Air pollution and the climate crisis are inherently connected
There are lots of examples of how small amounts of neurotoxic chemicals can do extensive — but subtle — harm. A huge one is air pollution.
- Air pollution can disrupt brain development in utero.
- Certain kinds of air pollution are strongly associated with premature birth and low-birth weight, which in turn are linked to childhood respiratory, GI, and neurologic problems.
- As adults, these kids have a greater chance of both physical and mental health issues and a higher risk of premature death.
The extraction and burning of fossil fuels – the main source of carbon dioxide emissions – causes climate change and is a major source of air pollutants.
Learn how you can take action with us below.
Exposure to chemicals that harm children’s brain development is a health, climate, and justice issue.
People of color are 1.5 times more likely to live in areas with poor air quality than white people. In the US, 72 million people of color live in counties that received a failing grade for ozone and/or particle pollution from the American Lung Association.
Air pollution and climate change are closely related, and cities have jurisdiction to reduce air pollution, creating a win-win for both climate and the neurological health of residents.
A second area where cities have jurisdiction around neurotoxic exposures and climate mitigation is through purchasing decisions. Environmentally preferable purchasing supports toxics elimination, more recycled content, and community GHG goals.
This model helps to build a more circular economy. And, a circular economy is a key strategy to tackle climate change and support a just transition to a low carbon economy. Circularity doesn’t work if toxics are not eliminated from recycling streams.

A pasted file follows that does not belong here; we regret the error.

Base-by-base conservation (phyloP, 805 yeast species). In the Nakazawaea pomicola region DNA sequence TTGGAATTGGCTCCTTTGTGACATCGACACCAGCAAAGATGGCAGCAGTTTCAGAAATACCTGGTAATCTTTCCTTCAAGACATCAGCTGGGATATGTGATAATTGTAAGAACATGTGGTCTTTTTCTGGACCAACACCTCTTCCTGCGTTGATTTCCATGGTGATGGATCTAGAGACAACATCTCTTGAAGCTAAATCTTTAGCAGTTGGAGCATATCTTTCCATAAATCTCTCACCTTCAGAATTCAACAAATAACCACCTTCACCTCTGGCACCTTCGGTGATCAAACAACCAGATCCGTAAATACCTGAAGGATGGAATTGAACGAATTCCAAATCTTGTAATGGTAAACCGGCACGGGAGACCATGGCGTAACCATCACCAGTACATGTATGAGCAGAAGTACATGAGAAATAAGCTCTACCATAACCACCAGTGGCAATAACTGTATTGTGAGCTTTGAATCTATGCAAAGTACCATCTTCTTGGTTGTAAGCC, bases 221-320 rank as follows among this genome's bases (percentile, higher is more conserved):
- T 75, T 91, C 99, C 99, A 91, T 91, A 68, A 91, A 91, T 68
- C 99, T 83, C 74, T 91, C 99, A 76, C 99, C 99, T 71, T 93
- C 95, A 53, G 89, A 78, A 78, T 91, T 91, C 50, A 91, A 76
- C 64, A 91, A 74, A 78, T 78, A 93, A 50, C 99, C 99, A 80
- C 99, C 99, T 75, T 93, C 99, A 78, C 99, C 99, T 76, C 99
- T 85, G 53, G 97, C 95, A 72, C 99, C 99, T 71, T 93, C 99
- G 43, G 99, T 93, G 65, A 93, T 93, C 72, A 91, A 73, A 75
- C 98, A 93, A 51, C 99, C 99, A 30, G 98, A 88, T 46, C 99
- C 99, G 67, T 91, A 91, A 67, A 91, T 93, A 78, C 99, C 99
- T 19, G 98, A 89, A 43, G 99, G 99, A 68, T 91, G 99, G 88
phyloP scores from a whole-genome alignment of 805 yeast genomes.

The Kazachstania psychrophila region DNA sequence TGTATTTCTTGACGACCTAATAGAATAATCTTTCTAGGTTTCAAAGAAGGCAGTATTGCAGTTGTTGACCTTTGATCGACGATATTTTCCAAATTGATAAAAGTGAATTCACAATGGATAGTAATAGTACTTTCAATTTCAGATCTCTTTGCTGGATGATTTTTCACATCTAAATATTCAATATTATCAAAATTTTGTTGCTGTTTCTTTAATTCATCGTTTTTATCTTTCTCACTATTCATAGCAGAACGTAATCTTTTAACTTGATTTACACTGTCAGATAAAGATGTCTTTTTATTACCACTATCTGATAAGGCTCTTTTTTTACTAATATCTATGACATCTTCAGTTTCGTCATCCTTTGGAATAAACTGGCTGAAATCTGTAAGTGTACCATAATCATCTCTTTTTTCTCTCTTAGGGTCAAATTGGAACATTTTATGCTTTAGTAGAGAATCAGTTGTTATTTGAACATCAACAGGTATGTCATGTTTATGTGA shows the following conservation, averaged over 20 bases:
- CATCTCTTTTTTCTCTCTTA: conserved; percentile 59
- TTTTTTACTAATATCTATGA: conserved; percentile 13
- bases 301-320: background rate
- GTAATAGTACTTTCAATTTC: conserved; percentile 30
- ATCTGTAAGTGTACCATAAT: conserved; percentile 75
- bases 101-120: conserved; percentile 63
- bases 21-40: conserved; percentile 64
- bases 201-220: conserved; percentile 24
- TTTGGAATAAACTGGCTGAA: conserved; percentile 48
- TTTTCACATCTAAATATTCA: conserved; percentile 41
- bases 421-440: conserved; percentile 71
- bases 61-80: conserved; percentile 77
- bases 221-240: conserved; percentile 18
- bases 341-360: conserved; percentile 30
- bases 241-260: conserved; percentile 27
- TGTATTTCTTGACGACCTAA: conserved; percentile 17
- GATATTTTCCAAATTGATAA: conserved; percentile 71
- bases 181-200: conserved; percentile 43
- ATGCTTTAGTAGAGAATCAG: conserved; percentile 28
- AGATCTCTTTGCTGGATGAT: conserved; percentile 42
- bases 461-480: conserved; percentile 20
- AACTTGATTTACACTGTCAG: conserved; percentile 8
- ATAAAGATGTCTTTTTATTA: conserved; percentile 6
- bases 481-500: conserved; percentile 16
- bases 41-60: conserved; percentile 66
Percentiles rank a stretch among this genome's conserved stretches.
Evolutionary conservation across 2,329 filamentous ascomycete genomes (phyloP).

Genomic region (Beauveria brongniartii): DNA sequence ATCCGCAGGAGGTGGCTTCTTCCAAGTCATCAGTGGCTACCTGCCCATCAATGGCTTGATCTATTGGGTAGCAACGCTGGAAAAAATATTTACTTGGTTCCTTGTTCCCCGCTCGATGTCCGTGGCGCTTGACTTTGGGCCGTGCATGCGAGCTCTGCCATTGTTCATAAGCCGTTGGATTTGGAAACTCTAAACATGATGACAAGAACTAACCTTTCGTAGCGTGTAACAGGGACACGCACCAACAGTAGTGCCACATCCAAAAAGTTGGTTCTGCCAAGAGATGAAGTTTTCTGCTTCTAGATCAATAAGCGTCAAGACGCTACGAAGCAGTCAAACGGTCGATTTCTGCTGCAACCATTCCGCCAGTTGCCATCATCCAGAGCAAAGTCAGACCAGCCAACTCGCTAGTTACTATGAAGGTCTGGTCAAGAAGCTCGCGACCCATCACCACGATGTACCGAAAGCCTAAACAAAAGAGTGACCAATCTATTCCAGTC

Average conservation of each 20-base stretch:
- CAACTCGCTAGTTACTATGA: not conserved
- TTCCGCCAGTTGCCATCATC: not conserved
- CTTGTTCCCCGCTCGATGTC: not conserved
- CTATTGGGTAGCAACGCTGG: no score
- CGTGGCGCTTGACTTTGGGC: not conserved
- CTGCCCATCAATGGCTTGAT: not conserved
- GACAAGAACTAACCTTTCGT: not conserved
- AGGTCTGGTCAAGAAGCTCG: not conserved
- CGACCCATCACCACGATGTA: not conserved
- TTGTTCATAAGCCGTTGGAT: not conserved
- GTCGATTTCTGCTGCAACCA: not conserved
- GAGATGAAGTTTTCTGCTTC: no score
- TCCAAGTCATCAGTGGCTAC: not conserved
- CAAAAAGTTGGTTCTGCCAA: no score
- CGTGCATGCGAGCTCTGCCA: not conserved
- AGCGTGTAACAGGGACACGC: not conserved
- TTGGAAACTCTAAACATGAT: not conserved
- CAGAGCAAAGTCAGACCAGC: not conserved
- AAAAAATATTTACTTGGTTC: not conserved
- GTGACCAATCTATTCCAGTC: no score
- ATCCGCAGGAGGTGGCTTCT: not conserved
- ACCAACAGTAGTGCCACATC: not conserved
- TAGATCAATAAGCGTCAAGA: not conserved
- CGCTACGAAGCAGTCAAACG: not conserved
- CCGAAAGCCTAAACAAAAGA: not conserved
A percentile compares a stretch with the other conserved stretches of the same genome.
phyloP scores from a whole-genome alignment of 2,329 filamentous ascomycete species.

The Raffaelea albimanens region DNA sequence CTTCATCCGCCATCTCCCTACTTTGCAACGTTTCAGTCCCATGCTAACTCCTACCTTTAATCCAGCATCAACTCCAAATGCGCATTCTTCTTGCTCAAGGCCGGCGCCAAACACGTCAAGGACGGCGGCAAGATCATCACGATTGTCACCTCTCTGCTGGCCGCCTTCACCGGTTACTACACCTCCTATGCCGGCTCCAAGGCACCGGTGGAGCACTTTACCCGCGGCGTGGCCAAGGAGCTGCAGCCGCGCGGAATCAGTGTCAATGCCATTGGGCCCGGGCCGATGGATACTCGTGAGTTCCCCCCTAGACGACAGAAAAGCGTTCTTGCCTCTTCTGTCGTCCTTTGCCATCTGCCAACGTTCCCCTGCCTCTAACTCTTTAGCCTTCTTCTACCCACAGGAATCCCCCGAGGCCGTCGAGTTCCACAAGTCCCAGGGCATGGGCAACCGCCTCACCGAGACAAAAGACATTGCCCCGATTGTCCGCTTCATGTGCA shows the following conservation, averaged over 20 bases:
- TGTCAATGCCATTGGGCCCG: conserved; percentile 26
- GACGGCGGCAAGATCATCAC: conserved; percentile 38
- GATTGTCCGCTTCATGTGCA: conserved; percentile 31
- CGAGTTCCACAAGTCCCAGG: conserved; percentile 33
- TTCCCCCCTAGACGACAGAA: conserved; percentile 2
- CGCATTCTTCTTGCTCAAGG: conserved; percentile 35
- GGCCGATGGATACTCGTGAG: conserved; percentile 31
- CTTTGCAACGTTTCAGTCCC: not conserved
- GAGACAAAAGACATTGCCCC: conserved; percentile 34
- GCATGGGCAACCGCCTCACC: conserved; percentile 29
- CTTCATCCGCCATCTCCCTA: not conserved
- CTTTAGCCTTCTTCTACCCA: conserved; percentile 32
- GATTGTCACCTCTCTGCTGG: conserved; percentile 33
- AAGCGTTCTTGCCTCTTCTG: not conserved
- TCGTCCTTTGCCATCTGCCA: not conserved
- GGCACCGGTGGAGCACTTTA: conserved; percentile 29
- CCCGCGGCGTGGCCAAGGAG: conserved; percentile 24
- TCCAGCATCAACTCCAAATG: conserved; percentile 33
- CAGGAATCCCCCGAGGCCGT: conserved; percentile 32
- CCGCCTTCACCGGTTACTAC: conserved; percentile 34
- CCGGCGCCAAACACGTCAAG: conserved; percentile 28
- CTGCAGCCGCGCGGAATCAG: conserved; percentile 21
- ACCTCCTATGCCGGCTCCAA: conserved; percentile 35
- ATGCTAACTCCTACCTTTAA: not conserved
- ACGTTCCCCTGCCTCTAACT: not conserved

the 4 actions you can take today
We are working to build a world that we are proud to pass on to our children, where they and their loved ones can thrive. We want to work with you to co-create this future and to see how our work together will grow and expand.
1. Become a Climate Ambassador
Take our self-paced, virtual, free four—hour training to crystalize your understanding of the connection between climate and the neurological health of the people in your communities.
“The Climate for Health Ambassador training will give you confidence to discuss the details of climate change and its impact on health — including neurological health — and evidence-based strategies for communications and local action.
As an Ambassador, you will be part of a national network of peers sharing opportunities, best practices, and replication tools.”
Ben Fulgencio-Turner, MPP, CPH, Climate for Health Director at ecoAmerica
2. Drive Action in Your City
At the municipal level, there are two clear opportunities to score a win-win for climate and neurological health — by reducing air toxics and driving environmentally preferable purchasing
How can my city reduce air toxics...
- With Funding under $50K? Learn about Bright Cities projects in Phoenix AZ + Columbia SC
- With Funding over $50K? Learn from leaders in Indianapolis IN + Louisville KY + Washington DC
How can my city drive environmentally preferable purchasing? Get started like Bright City Duluth MN
3. Join ecoAmerica’s Climate for Health Leadership Circle
You are invited to nominate like-minded local, state, and regional health leaders in the Climate for Health Leadership Circle. Nominate yourself or a colleague to join this community of practice.
4. Meet our Partners
Our Climate Ambassadors training is a project with the “Climate for Health” program at EcoAmerica. Climate for Health is a national network of health leaders committed to protecting the health and well-being of Americans in a changing climate.
Other Helpful resources
Related Resources from our Partners